• Medication: Certain medications have shown to cause leg cramp. These include: Diuretics (used to treat conditions such as high blood pressure), Statins and Nicotinic Acid (used to treat people with high cholesterol levels in their blood), Raloxifene or Evista (used to prevent osteoporosis) and Nifedipine (used to treat angina and Raynaud’s phenomenon).

Treating Cramp And Muscle Spasm

Paraspinal Muscle Spasm and Cramp Is best treated by dealing with the underlying cause of the protective spasm, which is most often down to joint pain due to a sprain. Chiropractic treatment is very effective for these types of problems.

You can read more here.

Disc Injuries Causing Spasm and Cramp

A disc injury is a more serious injury, but can still be helped with chiropractic treatment. It is the inflammatory response to the disc injury that causes the symptoms, not the size of the disc herniation or slipped disc.

You can read more about it here.

Cramp Due To A Muscle Imbalance

First you need to identify the cause by taking a history and having a functional examination. Sometimes there is an underlying nerve irritation and interference, inhibiting the muscle, which needs to be dealt with before exercise therapy will be effective.

Calf Cramp

One of the most common types of cramp and spasm we come across apart from back related problems are calf cramp at night.

The quick fix for that is to make sure you stretch before bed and make sure you drink plenty of water during the day. You should drink at least 2 litres of water per day even if you don’t do any manual work.

To stretch your calf muscles either:

  • Stand with the leg you want to stretch behind you and lean forward against a wall until you feel the stretch, hold for 20-30 seconds and repeat 3 times for each leg.
  • Alternatively, stand with the front part of your feet on a step, with your heels hanging off the edge. Then slowly lower your heels until you feel the stretch. Hold and repeat as above.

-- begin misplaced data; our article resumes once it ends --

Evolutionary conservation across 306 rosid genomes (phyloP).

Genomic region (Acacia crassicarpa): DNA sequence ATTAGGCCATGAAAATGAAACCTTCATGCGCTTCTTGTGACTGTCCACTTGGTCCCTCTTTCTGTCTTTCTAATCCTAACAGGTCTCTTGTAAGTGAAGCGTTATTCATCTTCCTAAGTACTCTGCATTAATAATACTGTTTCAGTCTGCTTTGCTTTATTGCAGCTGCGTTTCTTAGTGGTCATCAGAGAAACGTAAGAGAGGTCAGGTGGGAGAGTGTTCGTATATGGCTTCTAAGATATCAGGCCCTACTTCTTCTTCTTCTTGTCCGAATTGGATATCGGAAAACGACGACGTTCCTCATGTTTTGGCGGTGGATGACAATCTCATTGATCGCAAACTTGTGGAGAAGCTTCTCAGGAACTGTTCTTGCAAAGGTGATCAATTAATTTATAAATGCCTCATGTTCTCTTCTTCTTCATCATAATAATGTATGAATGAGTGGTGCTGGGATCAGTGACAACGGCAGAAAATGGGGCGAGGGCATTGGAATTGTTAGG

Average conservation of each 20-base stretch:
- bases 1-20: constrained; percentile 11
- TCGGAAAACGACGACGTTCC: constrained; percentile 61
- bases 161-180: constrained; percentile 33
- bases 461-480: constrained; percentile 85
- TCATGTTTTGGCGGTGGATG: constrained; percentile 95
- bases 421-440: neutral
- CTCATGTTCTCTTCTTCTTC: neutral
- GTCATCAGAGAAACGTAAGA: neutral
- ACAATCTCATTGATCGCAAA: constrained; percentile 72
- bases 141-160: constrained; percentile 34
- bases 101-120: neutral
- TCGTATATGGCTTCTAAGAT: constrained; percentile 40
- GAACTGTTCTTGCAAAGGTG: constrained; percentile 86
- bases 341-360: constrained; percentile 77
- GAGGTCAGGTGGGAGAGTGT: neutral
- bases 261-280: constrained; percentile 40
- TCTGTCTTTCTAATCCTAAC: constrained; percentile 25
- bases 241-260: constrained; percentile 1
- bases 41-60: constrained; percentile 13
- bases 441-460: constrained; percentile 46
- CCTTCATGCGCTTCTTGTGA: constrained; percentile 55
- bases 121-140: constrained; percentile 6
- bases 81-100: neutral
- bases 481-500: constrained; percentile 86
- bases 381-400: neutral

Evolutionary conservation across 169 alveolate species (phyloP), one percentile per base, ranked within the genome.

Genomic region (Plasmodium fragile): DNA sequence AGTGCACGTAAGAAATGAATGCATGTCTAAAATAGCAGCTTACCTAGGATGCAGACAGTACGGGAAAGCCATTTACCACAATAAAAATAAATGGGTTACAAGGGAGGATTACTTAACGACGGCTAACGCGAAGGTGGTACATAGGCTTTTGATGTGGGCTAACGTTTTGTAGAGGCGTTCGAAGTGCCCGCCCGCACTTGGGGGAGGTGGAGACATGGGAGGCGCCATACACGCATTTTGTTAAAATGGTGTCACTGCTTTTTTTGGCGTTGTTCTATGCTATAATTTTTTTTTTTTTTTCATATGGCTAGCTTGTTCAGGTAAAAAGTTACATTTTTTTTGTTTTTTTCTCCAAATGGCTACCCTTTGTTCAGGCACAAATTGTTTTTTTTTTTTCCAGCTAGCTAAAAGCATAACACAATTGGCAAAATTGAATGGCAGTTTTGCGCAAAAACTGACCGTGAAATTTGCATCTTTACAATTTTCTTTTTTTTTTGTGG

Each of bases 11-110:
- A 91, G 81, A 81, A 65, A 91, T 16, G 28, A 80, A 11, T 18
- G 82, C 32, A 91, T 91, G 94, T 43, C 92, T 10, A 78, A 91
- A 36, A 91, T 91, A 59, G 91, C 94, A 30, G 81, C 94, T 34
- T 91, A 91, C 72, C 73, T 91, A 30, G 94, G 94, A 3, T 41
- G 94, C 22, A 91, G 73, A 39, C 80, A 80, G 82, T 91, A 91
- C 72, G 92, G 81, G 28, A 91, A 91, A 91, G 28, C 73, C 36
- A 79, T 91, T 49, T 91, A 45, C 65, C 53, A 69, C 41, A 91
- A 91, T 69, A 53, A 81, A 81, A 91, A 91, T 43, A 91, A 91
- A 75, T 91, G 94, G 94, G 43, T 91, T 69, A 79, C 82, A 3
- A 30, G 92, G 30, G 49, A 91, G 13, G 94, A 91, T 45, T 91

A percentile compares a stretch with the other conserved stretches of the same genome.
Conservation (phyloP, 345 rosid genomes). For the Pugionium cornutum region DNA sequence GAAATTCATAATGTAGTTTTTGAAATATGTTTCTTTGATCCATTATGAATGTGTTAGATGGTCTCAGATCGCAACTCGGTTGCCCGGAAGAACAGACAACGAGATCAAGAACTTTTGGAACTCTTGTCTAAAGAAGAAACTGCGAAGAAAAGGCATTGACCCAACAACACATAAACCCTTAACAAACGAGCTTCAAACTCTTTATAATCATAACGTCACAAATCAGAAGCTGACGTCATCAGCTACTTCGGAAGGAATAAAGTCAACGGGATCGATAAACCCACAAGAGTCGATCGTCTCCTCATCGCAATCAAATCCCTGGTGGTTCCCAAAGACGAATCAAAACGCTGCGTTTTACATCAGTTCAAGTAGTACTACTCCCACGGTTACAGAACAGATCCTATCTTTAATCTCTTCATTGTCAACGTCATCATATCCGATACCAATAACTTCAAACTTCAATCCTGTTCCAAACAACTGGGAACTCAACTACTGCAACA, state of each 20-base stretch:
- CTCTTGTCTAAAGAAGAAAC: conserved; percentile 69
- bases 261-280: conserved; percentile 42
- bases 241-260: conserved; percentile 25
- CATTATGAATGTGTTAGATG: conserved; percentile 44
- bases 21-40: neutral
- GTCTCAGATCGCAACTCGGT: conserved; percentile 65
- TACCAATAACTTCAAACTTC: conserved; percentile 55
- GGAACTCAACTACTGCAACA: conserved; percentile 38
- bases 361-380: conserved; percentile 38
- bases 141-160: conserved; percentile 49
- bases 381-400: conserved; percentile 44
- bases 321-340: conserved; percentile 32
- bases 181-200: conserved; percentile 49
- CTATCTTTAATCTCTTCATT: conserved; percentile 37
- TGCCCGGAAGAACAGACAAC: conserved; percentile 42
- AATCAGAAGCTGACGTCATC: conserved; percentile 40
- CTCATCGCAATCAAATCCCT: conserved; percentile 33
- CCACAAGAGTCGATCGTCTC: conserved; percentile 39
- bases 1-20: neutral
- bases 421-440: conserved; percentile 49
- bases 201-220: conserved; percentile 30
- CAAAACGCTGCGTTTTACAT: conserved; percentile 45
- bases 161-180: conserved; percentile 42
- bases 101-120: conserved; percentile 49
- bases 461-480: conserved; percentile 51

Secondary Cramp

If you have secondary leg cramps, treating the underlying cause may help relieve your symptoms. Leg cramps that occur during pregnancy should pass after the baby is born. Treating cramps that occur as a result of serious liver disease can be more difficult. Your treatment plan may include using medications such as muscle relaxants.

We would recommend that you contact your GP if you think your medication may be causing your cramps. You should never stop taking a prescribed medication unless your GP or Consultant advises you to do so.

In Summary…

Make sure you drink plenty of water at least 2 litres per day! Coffee and tea do not count, they are diuretics and make you lose water!

Also, make sure you have adequate intake of carbohydrates to maintain the right levels of muscle glycogen, especially if you exercise.

It is important to remember that although most cramp and muscle spasms can be relieved by massage and stretching, it will often only give you temporary relief. If your problem keeps returning and you regularly feel the need to use a foam roller to massage the muscles due to tightness, you are likely to have an underlying problem that chiropractic is likely to help.

Make sure you stretch your muscles so you maintain your flexibility but don’t stretch your spine! Back problems cannot be resolved just by stretching. If you stretch the spine by twisting or bending you will only move the most flexible part the most and not the stiff part. If you continue to do that you will create an instability, which is likely to make you more vulnerable to injury and subsequent muscle spasm.

If you are not sure how to deal with your cramp and muscle spasm, please call or email the Isis Chiropractic Centres. We are happy to help!